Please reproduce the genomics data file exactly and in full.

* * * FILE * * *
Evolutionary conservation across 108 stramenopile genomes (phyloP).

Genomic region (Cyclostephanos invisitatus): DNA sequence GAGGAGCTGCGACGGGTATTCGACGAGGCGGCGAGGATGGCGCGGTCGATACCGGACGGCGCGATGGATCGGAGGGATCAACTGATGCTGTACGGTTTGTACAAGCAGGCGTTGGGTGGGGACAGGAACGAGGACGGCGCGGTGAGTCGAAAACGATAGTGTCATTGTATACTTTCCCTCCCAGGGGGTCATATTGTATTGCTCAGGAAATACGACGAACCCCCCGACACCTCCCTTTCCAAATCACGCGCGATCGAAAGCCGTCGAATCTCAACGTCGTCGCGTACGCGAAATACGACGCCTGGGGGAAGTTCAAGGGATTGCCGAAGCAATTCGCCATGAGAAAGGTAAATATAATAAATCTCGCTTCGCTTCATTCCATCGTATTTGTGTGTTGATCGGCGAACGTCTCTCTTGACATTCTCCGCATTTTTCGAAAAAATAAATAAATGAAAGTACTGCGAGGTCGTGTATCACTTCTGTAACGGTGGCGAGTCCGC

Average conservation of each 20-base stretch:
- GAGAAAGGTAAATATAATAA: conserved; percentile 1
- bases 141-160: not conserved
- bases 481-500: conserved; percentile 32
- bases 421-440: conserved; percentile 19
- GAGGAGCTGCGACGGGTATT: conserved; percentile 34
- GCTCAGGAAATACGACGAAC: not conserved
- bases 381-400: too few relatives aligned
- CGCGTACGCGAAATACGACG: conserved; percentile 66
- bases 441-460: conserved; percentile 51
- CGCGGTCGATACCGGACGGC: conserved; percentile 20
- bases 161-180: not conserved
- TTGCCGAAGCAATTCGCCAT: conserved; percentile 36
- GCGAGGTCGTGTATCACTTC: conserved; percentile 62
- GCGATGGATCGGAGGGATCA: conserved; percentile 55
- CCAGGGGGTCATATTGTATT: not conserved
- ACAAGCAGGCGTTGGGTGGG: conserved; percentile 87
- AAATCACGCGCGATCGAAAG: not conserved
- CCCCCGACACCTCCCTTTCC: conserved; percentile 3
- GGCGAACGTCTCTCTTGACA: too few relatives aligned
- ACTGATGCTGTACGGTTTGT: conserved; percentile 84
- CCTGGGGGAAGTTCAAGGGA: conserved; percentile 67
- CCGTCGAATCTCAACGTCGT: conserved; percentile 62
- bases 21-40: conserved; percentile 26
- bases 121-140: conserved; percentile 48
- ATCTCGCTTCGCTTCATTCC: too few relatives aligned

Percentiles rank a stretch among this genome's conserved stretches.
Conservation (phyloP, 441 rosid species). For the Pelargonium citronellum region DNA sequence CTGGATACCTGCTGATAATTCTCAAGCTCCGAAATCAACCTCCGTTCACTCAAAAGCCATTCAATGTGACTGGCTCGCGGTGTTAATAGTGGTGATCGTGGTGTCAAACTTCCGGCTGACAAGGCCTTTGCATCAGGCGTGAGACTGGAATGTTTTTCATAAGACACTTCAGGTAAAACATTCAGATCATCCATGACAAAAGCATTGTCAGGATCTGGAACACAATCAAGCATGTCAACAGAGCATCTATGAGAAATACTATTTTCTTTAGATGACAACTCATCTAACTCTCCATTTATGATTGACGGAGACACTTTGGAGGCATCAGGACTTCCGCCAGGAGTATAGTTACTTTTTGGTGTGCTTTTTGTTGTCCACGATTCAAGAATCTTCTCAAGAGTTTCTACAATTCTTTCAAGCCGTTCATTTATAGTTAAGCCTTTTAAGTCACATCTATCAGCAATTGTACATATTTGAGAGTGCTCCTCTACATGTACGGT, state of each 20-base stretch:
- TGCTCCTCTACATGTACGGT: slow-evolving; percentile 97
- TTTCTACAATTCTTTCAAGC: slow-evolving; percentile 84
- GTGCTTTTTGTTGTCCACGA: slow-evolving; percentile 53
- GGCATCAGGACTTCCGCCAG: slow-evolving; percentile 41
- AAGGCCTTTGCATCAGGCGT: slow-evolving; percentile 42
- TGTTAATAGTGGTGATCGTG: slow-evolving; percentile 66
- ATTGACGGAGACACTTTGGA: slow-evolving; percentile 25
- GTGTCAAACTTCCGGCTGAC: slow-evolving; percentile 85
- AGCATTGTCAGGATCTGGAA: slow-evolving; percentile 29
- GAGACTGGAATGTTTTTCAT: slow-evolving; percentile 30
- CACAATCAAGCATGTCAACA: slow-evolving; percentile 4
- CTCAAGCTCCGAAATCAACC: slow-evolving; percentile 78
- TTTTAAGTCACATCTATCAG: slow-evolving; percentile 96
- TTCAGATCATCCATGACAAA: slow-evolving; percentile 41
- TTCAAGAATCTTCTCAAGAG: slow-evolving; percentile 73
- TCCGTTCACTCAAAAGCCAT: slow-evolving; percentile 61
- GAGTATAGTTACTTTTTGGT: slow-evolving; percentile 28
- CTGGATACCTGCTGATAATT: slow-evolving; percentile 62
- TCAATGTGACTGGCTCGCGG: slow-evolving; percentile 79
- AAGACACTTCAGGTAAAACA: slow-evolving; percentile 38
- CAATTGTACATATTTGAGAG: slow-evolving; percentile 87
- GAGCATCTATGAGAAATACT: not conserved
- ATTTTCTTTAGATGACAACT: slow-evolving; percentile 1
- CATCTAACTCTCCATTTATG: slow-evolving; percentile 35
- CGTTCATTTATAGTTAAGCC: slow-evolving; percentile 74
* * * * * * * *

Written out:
Evolutionary conservation across 108 stramenopile genomes (phyloP).

Genomic region (Cyclostephanos invisitatus): DNA sequence GAGGAGCTGCGACGGGTATTCGACGAGGCGGCGAGGATGGCGCGGTCGATACCGGACGGCGCGATGGATCGGAGGGATCAACTGATGCTGTACGGTTTGTACAAGCAGGCGTTGGGTGGGGACAGGAACGAGGACGGCGCGGTGAGTCGAAAACGATAGTGTCATTGTATACTTTCCCTCCCAGGGGGTCATATTGTATTGCTCAGGAAATACGACGAACCCCCCGACACCTCCCTTTCCAAATCACGCGCGATCGAAAGCCGTCGAATCTCAACGTCGTCGCGTACGCGAAATACGACGCCTGGGGGAAGTTCAAGGGATTGCCGAAGCAATTCGCCATGAGAAAGGTAAATATAATAAATCTCGCTTCGCTTCATTCCATCGTATTTGTGTGTTGATCGGCGAACGTCTCTCTTGACATTCTCCGCATTTTTCGAAAAAATAAATAAATGAAAGTACTGCGAGGTCGTGTATCACTTCTGTAACGGTGGCGAGTCCGC

Average conservation of each 20-base stretch:
- GAGAAAGGTAAATATAATAA: conserved; percentile 1
- bases 141-160: not conserved
- bases 481-500: conserved; percentile 32
- bases 421-440: conserved; percentile 19
- GAGGAGCTGCGACGGGTATT: conserved; percentile 34
- GCTCAGGAAATACGACGAAC: not conserved
- bases 381-400: too few relatives aligned
- CGCGTACGCGAAATACGACG: conserved; percentile 66
- bases 441-460: conserved; percentile 51
- CGCGGTCGATACCGGACGGC: conserved; percentile 20
- bases 161-180: not conserved
- TTGCCGAAGCAATTCGCCAT: conserved; percentile 36
- GCGAGGTCGTGTATCACTTC: conserved; percentile 62
- GCGATGGATCGGAGGGATCA: conserved; percentile 55
- CCAGGGGGTCATATTGTATT: not conserved
- ACAAGCAGGCGTTGGGTGGG: conserved; percentile 87
- AAATCACGCGCGATCGAAAG: not conserved
- CCCCCGACACCTCCCTTTCC: conserved; percentile 3
- GGCGAACGTCTCTCTTGACA: too few relatives aligned
- ACTGATGCTGTACGGTTTGT: conserved; percentile 84
- CCTGGGGGAAGTTCAAGGGA: conserved; percentile 67
- CCGTCGAATCTCAACGTCGT: conserved; percentile 62
- bases 21-40: conserved; percentile 26
- bases 121-140: conserved; percentile 48
- ATCTCGCTTCGCTTCATTCC: too few relatives aligned

Percentiles rank a stretch among this genome's conserved stretches.
Conservation (phyloP, 441 rosid species). For the Pelargonium citronellum region DNA sequence CTGGATACCTGCTGATAATTCTCAAGCTCCGAAATCAACCTCCGTTCACTCAAAAGCCATTCAATGTGACTGGCTCGCGGTGTTAATAGTGGTGATCGTGGTGTCAAACTTCCGGCTGACAAGGCCTTTGCATCAGGCGTGAGACTGGAATGTTTTTCATAAGACACTTCAGGTAAAACATTCAGATCATCCATGACAAAAGCATTGTCAGGATCTGGAACACAATCAAGCATGTCAACAGAGCATCTATGAGAAATACTATTTTCTTTAGATGACAACTCATCTAACTCTCCATTTATGATTGACGGAGACACTTTGGAGGCATCAGGACTTCCGCCAGGAGTATAGTTACTTTTTGGTGTGCTTTTTGTTGTCCACGATTCAAGAATCTTCTCAAGAGTTTCTACAATTCTTTCAAGCCGTTCATTTATAGTTAAGCCTTTTAAGTCACATCTATCAGCAATTGTACATATTTGAGAGTGCTCCTCTACATGTACGGT, state of each 20-base stretch:
- TGCTCCTCTACATGTACGGT: slow-evolving; percentile 97
- TTTCTACAATTCTTTCAAGC: slow-evolving; percentile 84
- GTGCTTTTTGTTGTCCACGA: slow-evolving; percentile 53
- GGCATCAGGACTTCCGCCAG: slow-evolving; percentile 41
- AAGGCCTTTGCATCAGGCGT: slow-evolving; percentile 42
- TGTTAATAGTGGTGATCGTG: slow-evolving; percentile 66
- ATTGACGGAGACACTTTGGA: slow-evolving; percentile 25
- GTGTCAAACTTCCGGCTGAC: slow-evolving; percentile 85
- AGCATTGTCAGGATCTGGAA: slow-evolving; percentile 29
- GAGACTGGAATGTTTTTCAT: slow-evolving; percentile 30
- CACAATCAAGCATGTCAACA: slow-evolving; percentile 4
- CTCAAGCTCCGAAATCAACC: slow-evolving; percentile 78
- TTTTAAGTCACATCTATCAG: slow-evolving; percentile 96
- TTCAGATCATCCATGACAAA: slow-evolving; percentile 41
- TTCAAGAATCTTCTCAAGAG: slow-evolving; percentile 73
- TCCGTTCACTCAAAAGCCAT: slow-evolving; percentile 61
- GAGTATAGTTACTTTTTGGT: slow-evolving; percentile 28
- CTGGATACCTGCTGATAATT: slow-evolving; percentile 62
- TCAATGTGACTGGCTCGCGG: slow-evolving; percentile 79
- AAGACACTTCAGGTAAAACA: slow-evolving; percentile 38
- CAATTGTACATATTTGAGAG: slow-evolving; percentile 87
- GAGCATCTATGAGAAATACT: not conserved
- ATTTTCTTTAGATGACAACT: slow-evolving; percentile 1
- CATCTAACTCTCCATTTATG: slow-evolving; percentile 35
- CGTTCATTTATAGTTAAGCC: slow-evolving; percentile 74